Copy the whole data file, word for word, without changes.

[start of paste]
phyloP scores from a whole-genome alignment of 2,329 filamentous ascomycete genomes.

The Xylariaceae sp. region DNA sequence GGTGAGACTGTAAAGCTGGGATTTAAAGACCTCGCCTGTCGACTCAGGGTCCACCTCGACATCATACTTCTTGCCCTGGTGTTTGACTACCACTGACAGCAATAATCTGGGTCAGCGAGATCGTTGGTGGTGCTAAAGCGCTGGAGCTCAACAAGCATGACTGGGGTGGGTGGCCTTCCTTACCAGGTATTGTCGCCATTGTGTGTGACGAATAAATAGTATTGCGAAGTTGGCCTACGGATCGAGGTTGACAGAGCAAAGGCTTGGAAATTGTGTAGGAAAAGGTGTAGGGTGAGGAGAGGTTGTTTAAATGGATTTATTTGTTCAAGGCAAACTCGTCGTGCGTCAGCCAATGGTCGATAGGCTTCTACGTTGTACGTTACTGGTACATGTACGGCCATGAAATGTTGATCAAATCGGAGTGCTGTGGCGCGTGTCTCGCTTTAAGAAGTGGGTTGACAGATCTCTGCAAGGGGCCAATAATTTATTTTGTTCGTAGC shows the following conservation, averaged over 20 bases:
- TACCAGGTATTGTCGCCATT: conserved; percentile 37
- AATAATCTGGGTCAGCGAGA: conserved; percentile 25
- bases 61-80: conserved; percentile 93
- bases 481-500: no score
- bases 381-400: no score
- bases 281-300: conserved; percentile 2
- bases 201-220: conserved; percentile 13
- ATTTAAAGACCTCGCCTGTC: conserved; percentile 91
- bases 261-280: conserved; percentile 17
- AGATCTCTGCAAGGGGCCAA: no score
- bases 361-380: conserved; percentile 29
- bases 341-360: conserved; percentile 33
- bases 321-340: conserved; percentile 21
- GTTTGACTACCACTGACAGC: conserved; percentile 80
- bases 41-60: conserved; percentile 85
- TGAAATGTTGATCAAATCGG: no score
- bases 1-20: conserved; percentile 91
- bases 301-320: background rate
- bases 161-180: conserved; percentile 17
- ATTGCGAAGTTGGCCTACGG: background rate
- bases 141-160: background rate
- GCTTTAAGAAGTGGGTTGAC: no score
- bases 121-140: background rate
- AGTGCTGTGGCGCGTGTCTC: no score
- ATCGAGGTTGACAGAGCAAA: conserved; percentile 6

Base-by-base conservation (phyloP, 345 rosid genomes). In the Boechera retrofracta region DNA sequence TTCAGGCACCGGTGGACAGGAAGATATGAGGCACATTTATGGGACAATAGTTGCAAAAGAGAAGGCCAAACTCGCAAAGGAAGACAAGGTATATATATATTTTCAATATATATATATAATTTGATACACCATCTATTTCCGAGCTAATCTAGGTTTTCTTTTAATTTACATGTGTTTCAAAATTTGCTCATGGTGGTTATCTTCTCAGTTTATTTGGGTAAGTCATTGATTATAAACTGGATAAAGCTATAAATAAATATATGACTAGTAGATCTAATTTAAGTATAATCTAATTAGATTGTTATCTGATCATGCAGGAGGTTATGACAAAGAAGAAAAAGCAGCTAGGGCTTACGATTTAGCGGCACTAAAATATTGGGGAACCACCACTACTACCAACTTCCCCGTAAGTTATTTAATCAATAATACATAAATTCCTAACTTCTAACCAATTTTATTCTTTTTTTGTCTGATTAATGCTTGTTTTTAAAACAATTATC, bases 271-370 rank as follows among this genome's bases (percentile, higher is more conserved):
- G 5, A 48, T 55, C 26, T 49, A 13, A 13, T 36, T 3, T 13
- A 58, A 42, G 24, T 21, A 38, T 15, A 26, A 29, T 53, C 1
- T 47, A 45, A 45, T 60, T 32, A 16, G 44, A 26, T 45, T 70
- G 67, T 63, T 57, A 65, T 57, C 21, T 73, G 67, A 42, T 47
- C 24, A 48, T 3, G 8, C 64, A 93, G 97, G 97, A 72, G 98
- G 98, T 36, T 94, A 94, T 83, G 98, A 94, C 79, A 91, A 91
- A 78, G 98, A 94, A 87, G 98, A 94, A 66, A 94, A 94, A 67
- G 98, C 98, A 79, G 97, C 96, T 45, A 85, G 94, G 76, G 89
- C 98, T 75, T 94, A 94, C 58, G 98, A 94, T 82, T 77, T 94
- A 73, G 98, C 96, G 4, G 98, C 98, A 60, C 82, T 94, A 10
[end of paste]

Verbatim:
phyloP scores from a whole-genome alignment of 2,329 filamentous ascomycete genomes.

The Xylariaceae sp. region DNA sequence GGTGAGACTGTAAAGCTGGGATTTAAAGACCTCGCCTGTCGACTCAGGGTCCACCTCGACATCATACTTCTTGCCCTGGTGTTTGACTACCACTGACAGCAATAATCTGGGTCAGCGAGATCGTTGGTGGTGCTAAAGCGCTGGAGCTCAACAAGCATGACTGGGGTGGGTGGCCTTCCTTACCAGGTATTGTCGCCATTGTGTGTGACGAATAAATAGTATTGCGAAGTTGGCCTACGGATCGAGGTTGACAGAGCAAAGGCTTGGAAATTGTGTAGGAAAAGGTGTAGGGTGAGGAGAGGTTGTTTAAATGGATTTATTTGTTCAAGGCAAACTCGTCGTGCGTCAGCCAATGGTCGATAGGCTTCTACGTTGTACGTTACTGGTACATGTACGGCCATGAAATGTTGATCAAATCGGAGTGCTGTGGCGCGTGTCTCGCTTTAAGAAGTGGGTTGACAGATCTCTGCAAGGGGCCAATAATTTATTTTGTTCGTAGC shows the following conservation, averaged over 20 bases:
- TACCAGGTATTGTCGCCATT: conserved; percentile 37
- AATAATCTGGGTCAGCGAGA: conserved; percentile 25
- bases 61-80: conserved; percentile 93
- bases 481-500: no score
- bases 381-400: no score
- bases 281-300: conserved; percentile 2
- bases 201-220: conserved; percentile 13
- ATTTAAAGACCTCGCCTGTC: conserved; percentile 91
- bases 261-280: conserved; percentile 17
- AGATCTCTGCAAGGGGCCAA: no score
- bases 361-380: conserved; percentile 29
- bases 341-360: conserved; percentile 33
- bases 321-340: conserved; percentile 21
- GTTTGACTACCACTGACAGC: conserved; percentile 80
- bases 41-60: conserved; percentile 85
- TGAAATGTTGATCAAATCGG: no score
- bases 1-20: conserved; percentile 91
- bases 301-320: background rate
- bases 161-180: conserved; percentile 17
- ATTGCGAAGTTGGCCTACGG: background rate
- bases 141-160: background rate
- GCTTTAAGAAGTGGGTTGAC: no score
- bases 121-140: background rate
- AGTGCTGTGGCGCGTGTCTC: no score
- ATCGAGGTTGACAGAGCAAA: conserved; percentile 6

Base-by-base conservation (phyloP, 345 rosid genomes). In the Boechera retrofracta region DNA sequence TTCAGGCACCGGTGGACAGGAAGATATGAGGCACATTTATGGGACAATAGTTGCAAAAGAGAAGGCCAAACTCGCAAAGGAAGACAAGGTATATATATATTTTCAATATATATATATAATTTGATACACCATCTATTTCCGAGCTAATCTAGGTTTTCTTTTAATTTACATGTGTTTCAAAATTTGCTCATGGTGGTTATCTTCTCAGTTTATTTGGGTAAGTCATTGATTATAAACTGGATAAAGCTATAAATAAATATATGACTAGTAGATCTAATTTAAGTATAATCTAATTAGATTGTTATCTGATCATGCAGGAGGTTATGACAAAGAAGAAAAAGCAGCTAGGGCTTACGATTTAGCGGCACTAAAATATTGGGGAACCACCACTACTACCAACTTCCCCGTAAGTTATTTAATCAATAATACATAAATTCCTAACTTCTAACCAATTTTATTCTTTTTTTGTCTGATTAATGCTTGTTTTTAAAACAATTATC, bases 271-370 rank as follows among this genome's bases (percentile, higher is more conserved):
- G 5, A 48, T 55, C 26, T 49, A 13, A 13, T 36, T 3, T 13
- A 58, A 42, G 24, T 21, A 38, T 15, A 26, A 29, T 53, C 1
- T 47, A 45, A 45, T 60, T 32, A 16, G 44, A 26, T 45, T 70
- G 67, T 63, T 57, A 65, T 57, C 21, T 73, G 67, A 42, T 47
- C 24, A 48, T 3, G 8, C 64, A 93, G 97, G 97, A 72, G 98
- G 98, T 36, T 94, A 94, T 83, G 98, A 94, C 79, A 91, A 91
- A 78, G 98, A 94, A 87, G 98, A 94, A 66, A 94, A 94, A 67
- G 98, C 98, A 79, G 97, C 96, T 45, A 85, G 94, G 76, G 89
- C 98, T 75, T 94, A 94, C 58, G 98, A 94, T 82, T 77, T 94
- A 73, G 98, C 96, G 4, G 98, C 98, A 60, C 82, T 94, A 10